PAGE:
Ethiopia has entered into an Emission Reduction Purchase Framework Agreement (ERPA) with the World Bank’s BioCarbon Fund.
Finance Minister Ahmed Shide and World Bank’s country director Ousmane Dione signed the agreement last week.
The BioCarbon Fund Initiative for Sustainable Forest Landscapes or ISFL supports community efforts to reduce carbon emissions.
Also read: Ethiopian cargo now flying to Xiamen and Shenzhen in China
The ERPA will enable the Fund to provide support for the first time in Ethiopia, targeting the Oromia Forested Landscape Program.
The agreement will back community efforts to reduce carbon emissions, and increase carbon sequestration through forest preservation and other environment-friendly land uses.
As per the World back, the target is to cut 4 million metric tons of Carbon Dioxide equivalent emissions through 2030.
The reward involves a total of 40 million US dollars in grants for results-based payment and disbursements in two phases, as per the Ministry of Finance.
“Signing this ERPA is a reason to celebrate,” Kebede Yimam, head of Ethiopian Forest Development, said.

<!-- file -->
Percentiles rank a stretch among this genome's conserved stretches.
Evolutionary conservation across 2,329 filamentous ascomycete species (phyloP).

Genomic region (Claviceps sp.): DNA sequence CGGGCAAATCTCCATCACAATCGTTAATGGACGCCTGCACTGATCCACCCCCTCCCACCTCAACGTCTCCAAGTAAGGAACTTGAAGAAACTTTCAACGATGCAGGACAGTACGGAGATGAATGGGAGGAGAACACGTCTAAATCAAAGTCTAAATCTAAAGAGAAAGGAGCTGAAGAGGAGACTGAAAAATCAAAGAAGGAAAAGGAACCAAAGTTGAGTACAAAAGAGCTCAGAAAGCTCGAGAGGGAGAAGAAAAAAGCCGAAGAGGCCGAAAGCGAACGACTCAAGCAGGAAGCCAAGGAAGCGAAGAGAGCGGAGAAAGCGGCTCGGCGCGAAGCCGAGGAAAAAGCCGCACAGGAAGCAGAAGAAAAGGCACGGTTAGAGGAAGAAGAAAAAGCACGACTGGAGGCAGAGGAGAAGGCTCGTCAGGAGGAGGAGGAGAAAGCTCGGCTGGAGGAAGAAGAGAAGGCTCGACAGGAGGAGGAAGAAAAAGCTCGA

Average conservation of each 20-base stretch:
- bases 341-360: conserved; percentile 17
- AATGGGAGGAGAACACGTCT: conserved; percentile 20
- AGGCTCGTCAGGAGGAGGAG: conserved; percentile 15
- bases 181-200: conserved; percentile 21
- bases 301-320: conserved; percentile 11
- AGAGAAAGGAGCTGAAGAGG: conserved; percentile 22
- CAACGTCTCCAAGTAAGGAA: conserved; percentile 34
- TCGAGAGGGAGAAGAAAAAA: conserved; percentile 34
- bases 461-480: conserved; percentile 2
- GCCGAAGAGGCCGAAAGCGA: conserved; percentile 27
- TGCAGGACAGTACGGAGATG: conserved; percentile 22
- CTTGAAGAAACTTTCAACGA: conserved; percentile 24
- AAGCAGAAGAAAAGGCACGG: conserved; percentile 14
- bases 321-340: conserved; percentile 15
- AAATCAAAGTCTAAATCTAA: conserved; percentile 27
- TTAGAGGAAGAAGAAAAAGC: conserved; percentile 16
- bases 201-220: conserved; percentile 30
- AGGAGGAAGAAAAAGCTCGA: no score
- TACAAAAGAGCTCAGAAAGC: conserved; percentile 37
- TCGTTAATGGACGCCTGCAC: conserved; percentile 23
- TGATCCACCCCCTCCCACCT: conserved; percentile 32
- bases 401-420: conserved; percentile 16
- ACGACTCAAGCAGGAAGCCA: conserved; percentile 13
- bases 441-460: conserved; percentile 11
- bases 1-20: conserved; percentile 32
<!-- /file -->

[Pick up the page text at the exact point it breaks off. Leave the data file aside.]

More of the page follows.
“It is the culmination of our careful planning, increased partnerships, and political commitment to managing our forests,” he said, adding it is “a part of national efforts to combat climate change, build resilience, and ensure inclusive green growth,” Kebede added.
ERPA: “Reward for the hard work”
The ISFL’s previous support to the Oromia Forested Landscape Program help over 350 cooperatives in the region to engage in afforestation, reforestation, and participatory forest management, covering more than 195,000 hectares of natural forests.
Also read: Angola and Ethiopia sign general cooperation agreement
Over 46 million tree seedlings have been produced and more than 9000 hectares of land have already been reforested.
With the activities underway, the ERPA will now bring additional funding to the program in the form of results-based payments for verified emission reductions.
“We are proud to sign our first ERPA with Ethiopia and reward the hard work of changing how land is managed to avoid deforestation,” ISFL Fund Manager Roy Parizat said.